Ferrofluids are strange materials that are part liquid, part magnet, and which solidifies when exposed to magnetic fields. They consist of nanometer sized magnetic particles dispersed in a nonmagnetic fluid such as water or kerosene and form a magnetic liquid.

The magnetic particles consist of several thousand magnetic atoms of iron (Fe) or cobalt (Co) all aligned in the same direction and make up a tiny magnet. Since the particles are so small, they are continously hit by the liquid molecules and are thrown around in a random thermal motion (Brownian motion). This vigorous motion prevents the nanoparticles from aggregating into larger units. In some cases the attractive forces may be so strong that it is necessary to coat the particles with a protective soap layer (a surfactant) in order to keep them separated.

The ferrofluid is strongly attracted to magnetic fields and will move to the position where the magnetic field is strongest. Such magnetic fluids may therefore be moved or trapped by magnetic fields. They have important applications in bearings between moving parts and in sealings. Ordinary lubricants will soon be moved away by the moving part, but ferrofluid lubricants can be kept in position by magnetic fields. They also allow an air pressure difference across the bearing, thus acting as a sealing. Other types of ferrofluid commercial applications include vibration shock absorbers and resonance absorbers in hi-fi loadspeakers.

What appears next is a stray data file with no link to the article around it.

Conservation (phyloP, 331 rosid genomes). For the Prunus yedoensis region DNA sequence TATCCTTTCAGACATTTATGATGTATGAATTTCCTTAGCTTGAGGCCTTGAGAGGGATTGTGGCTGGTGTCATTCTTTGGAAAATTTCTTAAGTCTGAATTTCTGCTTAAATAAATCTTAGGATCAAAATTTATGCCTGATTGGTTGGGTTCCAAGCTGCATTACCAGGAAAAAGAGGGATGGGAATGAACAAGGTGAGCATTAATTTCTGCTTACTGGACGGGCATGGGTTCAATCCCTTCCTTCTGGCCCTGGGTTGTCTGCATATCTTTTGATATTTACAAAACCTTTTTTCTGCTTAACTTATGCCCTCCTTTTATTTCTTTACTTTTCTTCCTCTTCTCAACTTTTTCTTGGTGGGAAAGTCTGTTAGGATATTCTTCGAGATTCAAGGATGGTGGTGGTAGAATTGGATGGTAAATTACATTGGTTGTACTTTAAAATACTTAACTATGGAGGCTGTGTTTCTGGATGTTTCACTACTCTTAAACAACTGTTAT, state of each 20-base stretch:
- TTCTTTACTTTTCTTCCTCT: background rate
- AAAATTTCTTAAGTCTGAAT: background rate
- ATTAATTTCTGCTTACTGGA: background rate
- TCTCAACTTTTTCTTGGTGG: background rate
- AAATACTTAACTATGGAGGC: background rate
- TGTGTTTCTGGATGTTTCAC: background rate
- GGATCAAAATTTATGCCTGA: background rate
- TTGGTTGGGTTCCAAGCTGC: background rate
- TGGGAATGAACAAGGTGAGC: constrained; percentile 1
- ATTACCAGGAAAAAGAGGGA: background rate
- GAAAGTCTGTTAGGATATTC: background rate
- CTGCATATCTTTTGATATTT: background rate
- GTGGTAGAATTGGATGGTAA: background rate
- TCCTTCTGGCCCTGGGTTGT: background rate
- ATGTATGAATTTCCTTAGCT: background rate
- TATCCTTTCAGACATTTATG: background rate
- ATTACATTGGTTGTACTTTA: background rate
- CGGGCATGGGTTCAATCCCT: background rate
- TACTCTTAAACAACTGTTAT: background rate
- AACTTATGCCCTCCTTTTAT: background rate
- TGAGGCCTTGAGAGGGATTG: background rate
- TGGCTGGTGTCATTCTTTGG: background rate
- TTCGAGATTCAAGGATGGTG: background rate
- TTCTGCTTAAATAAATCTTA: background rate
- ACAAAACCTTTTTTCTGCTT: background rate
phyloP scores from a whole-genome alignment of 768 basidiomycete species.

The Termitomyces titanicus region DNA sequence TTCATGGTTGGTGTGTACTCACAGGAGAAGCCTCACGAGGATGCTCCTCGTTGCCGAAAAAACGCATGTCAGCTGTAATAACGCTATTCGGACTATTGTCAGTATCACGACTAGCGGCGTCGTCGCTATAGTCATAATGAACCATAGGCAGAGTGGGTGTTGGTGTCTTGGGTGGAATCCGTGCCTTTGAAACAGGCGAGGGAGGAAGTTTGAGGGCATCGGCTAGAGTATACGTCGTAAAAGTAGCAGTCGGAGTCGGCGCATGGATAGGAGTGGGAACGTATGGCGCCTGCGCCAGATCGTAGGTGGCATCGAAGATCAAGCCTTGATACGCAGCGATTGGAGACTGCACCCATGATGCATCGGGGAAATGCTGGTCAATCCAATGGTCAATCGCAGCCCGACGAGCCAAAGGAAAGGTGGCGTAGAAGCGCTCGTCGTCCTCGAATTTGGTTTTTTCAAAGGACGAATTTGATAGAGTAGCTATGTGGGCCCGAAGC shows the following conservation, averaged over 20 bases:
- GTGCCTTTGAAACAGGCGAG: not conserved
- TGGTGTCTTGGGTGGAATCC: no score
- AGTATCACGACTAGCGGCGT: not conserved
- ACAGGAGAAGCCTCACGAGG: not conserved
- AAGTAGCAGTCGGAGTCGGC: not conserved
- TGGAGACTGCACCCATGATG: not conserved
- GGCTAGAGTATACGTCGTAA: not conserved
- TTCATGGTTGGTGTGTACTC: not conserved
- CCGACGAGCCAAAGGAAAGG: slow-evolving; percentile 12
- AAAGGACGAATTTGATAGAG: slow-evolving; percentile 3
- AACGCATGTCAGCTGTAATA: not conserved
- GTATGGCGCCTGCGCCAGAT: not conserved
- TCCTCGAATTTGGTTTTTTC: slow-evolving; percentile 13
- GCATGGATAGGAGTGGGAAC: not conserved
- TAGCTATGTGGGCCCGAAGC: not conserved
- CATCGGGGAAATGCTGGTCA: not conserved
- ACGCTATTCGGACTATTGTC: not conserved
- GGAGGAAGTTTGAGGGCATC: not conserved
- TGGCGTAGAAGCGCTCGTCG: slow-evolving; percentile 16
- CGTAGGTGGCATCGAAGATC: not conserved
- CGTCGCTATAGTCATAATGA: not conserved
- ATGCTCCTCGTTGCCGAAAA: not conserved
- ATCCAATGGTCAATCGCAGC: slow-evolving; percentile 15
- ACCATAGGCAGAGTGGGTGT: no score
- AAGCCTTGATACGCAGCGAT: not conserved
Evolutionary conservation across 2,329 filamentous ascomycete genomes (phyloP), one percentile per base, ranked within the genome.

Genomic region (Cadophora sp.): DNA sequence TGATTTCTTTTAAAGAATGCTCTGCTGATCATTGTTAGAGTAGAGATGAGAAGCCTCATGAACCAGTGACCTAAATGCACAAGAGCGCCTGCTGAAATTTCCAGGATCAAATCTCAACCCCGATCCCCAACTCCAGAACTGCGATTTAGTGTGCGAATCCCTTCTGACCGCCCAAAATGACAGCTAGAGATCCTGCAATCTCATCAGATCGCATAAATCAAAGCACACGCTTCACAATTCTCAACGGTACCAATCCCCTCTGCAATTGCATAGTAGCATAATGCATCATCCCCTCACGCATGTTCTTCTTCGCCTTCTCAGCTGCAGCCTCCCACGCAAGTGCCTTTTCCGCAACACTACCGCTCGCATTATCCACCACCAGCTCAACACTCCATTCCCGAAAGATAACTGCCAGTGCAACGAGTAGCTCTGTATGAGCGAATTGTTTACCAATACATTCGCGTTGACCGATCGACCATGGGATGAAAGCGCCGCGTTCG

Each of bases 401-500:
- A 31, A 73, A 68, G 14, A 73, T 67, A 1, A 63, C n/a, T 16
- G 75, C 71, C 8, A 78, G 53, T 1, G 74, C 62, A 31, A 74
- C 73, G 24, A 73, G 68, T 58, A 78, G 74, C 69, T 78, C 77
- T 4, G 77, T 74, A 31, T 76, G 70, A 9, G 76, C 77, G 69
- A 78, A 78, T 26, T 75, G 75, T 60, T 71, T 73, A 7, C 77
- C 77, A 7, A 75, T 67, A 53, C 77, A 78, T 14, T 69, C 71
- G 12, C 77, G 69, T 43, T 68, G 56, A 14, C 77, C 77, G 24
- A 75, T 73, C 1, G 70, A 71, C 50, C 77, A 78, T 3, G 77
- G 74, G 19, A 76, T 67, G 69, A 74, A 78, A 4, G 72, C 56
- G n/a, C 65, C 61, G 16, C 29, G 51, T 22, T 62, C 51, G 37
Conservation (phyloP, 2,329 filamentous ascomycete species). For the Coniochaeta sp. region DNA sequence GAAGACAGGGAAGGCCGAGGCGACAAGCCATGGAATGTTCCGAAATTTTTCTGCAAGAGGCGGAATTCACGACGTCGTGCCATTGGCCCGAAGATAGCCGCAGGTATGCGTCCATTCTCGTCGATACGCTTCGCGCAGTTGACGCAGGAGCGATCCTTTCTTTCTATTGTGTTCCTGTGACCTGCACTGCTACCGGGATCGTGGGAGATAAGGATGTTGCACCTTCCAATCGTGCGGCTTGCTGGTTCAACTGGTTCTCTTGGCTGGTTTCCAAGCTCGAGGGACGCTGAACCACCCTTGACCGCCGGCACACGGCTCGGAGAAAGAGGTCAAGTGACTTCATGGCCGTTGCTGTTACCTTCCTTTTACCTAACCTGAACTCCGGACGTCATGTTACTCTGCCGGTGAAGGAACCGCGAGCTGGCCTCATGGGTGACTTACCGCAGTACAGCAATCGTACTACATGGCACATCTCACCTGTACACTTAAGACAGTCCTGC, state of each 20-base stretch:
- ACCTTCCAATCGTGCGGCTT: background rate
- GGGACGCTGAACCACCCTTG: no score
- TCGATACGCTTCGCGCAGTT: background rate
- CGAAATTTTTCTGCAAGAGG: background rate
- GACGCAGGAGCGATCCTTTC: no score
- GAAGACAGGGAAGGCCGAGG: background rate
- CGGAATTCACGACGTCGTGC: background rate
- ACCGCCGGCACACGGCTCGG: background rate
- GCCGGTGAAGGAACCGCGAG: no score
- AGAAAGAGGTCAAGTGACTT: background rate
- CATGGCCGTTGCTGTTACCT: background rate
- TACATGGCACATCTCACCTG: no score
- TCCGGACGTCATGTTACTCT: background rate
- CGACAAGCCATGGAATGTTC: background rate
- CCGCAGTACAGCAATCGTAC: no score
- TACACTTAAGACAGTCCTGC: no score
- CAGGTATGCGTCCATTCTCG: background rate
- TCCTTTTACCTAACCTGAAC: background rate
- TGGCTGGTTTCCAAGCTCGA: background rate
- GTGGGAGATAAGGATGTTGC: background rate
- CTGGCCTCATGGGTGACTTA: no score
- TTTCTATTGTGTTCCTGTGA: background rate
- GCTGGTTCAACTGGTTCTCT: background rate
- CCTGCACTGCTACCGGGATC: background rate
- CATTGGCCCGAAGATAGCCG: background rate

Much of their usefulness is related to the effect that the liquid stiffens when it is exposed to a magnetic field. In technical terms, the viscosity of the fluid increases with the magnetic field strength. In strong magnetic fields the ferrofluid may look like gelly or rubber and thus be used to reduce vibrations.

Magnetic particles

Microscopic particles, like colloidal microspheres or silicate nanoplates, are acted on by magnetic forces when they are dispersed in a ferrofluid. By using an external magnetic field, we may move these suspended nonmagnetic microparticles, or by a proper combination of several magnetic fields, we may position the microparticles in ordered patterns. Such ordered microparticle patterns can be easily observed using an optical microscope and may be useful in laser-optical applications.

Ferrofluid particle aggregate